Antitrust and Unfair Competition Law

Competition: Fall 2014, Vol. 23, No. 2


By Paula Blizzard, Justina Sessions, and Daniel Gordon1


You’ve just learned that one of your company’s suppliers has pled guilty to an antitrust violation. A quick internet search reveals that international government antitrust authorities raided several suppliers a few months ago. And hot on the heels of the guilty pleas, a series of civil class action suits are filed against your supplier and others. The class actions may already have been consolidated into a Multi-District Litigation ("MDL"), or consolidation may be imminent. At first it may be difficult to believe. How could trusted and long-term suppliers conspire against a major customer? It may be hard to grasp, but the reality is that it happens. If there have been guilty pleas, then almost certainly your company has been overcharged for products. The question is: what to do about it?

Large companies are generally far more used to being defendants than plaintiffs, and figuring out how to proceed as an antitrust victim can be unchartered territory. At the outset, the company’s options and avenues for recovery must be assessed and preserved. One of the most important decisions may be whether and when to opt out of civil class action lawsuits. Large purchasers often opt out of antitrust class actions in favor of pursuing individual recovery. Those who have taken their individual claims to trial have achieved mixed results. Far more commonly, large purchasers pursue their own private resolution with antitrust defendants.

This article discusses practical considerations for large purchasers who are victims of an admitted antitrust conspiracy, and focuses on federal and California-law issues. First, we provide a simple decision-making process for large purchasers comprised of three steps: (1) assess your company’s relationship to the suppliers; (2) preserve your claims; and (3) determine whether to remain in the class or pursue your claims independently. Second, we provide a more detailed analysis of two types of antitrust claims for which the application of California or federal law could yield different outcomes: (1) indirect-purchaser claims with a pass-on defense, and (2) antitrust claims that implicate foreign conduct or injury.


A. First, assess what types of claims you might have: are you a direct purchaser, indirect purchaser, or both?

Different rules—including standing, statute of limitations, applicable defenses, and potential for monetary relief—govern claims by direct and indirect purchasers. Thus, it is important to know at the outset what types of claims your company may have. A direct purchaser is one that bought affected goods directly from a cartel member. An indirect purchaser is one that bought affected goods sold by a cartel member, but through an intermediary. Direct purchasers can bring federal and California-law claims for injunctive and monetary relief, whereas indirect purchasers can bring federal claims for injunctive relief and California-law claims for injunctive and monetary relief.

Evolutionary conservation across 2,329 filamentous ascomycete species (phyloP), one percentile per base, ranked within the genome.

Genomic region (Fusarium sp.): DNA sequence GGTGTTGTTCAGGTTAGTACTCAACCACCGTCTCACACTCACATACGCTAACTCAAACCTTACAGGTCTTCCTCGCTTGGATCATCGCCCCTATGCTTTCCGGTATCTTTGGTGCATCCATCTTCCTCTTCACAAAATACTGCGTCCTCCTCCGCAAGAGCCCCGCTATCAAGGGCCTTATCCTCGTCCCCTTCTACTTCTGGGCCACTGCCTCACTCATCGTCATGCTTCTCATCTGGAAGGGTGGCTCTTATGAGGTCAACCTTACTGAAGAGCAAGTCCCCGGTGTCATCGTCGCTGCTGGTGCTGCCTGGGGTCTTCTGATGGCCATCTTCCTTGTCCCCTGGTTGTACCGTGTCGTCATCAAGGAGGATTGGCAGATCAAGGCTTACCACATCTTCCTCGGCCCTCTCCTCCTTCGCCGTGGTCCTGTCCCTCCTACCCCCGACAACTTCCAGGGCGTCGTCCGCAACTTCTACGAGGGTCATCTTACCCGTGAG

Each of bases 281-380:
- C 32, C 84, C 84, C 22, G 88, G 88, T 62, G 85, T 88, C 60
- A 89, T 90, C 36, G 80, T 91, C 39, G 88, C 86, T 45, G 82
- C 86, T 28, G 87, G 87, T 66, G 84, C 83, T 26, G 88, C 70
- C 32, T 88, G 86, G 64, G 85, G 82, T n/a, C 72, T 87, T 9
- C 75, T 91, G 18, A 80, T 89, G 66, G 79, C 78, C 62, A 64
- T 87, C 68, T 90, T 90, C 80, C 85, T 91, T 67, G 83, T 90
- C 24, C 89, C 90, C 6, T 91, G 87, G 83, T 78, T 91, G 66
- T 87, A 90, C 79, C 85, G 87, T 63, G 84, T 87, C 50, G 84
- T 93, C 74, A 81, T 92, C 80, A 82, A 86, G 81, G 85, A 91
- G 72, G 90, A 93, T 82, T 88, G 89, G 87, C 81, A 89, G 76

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Once you learn that you may be the victim of an antitrust conspiracy, investigate your purchasing structure and practices to ensure that you understand whether you have direct and/or indirect claims. Keep in mind that companies may be both direct and indirect purchasers; for example, subsidiary A might buy price-fixed steel and manufacture it into a finished product that subsidiary B sells to customers. Or it might be even more complicated: foreign subsidiary A might purchase directly from the cartel, but the product is then shipped to an intermediary that finishes it into a final product, which may be transferred to subsidiary B for import into the U.S. Is the foreign subsidiary a direct purchaser that can bring claims in the U.S.?2 Is the product actually sold to the intermediary, or is the intermediary just a contractor? Moreover, you need to figure out the relationship and chain of custody not just for today, but for the life of the conspiracy, which may go back many years.

Unless you are certain that you know the corporate relationships and purchasing history for the entire period of the cartel, and that all your purchases will be considered either direct or indirect by the courts, it is safest to assume that you have both direct and indirect claims.

B. Second, preserve your claims

1. Check the statute(s) of limitations

Before considering your options for participation in litigation and/or private recovery against cartel members, you must first ensure that your company still has claims to bring (or use as negotiating leverage). The statute of limitations for federal antitrust actions for damages is four years. 15 U.S.C. § 15B. California’s Cartwright Act has the same four-year statute of limitations as the federal antitrust statute. See Cal. Bus. & Prof. Code § 16750.1 (four-year statute of limitations in civil actions). However, the limitations period generally does not begin to run until the plaintiff discovers or should have discovered the injury. See, e.g., In re Scrap Metal Antitrust Litig., 527 F.3d 517, 536 (6th Cir. 2008); Grisham v. Philip Morris U.S.A., Inc., 40 Cal. 4th 623, 634 (2007). The discovery rule is fact dependent, but a conservative approach assumes that the latest date the statute begins running is when a defendant’s plea agreement is announced.3 Thus, your company may have four years from the date of the plea agreement to decide what to do. In individual cases, defendants may try to argue for an earlier date (for instance, the date of the government raids) or you may argue for a later date (for instance, based on tolling of the statute.)

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2. Consider whether government investigations or pending class actions toll the statute

Although the statute of limitations generally begins to run at the time of injury or discovery of that injury, government investigations and civil class actions may toll the limitations period under federal and California law.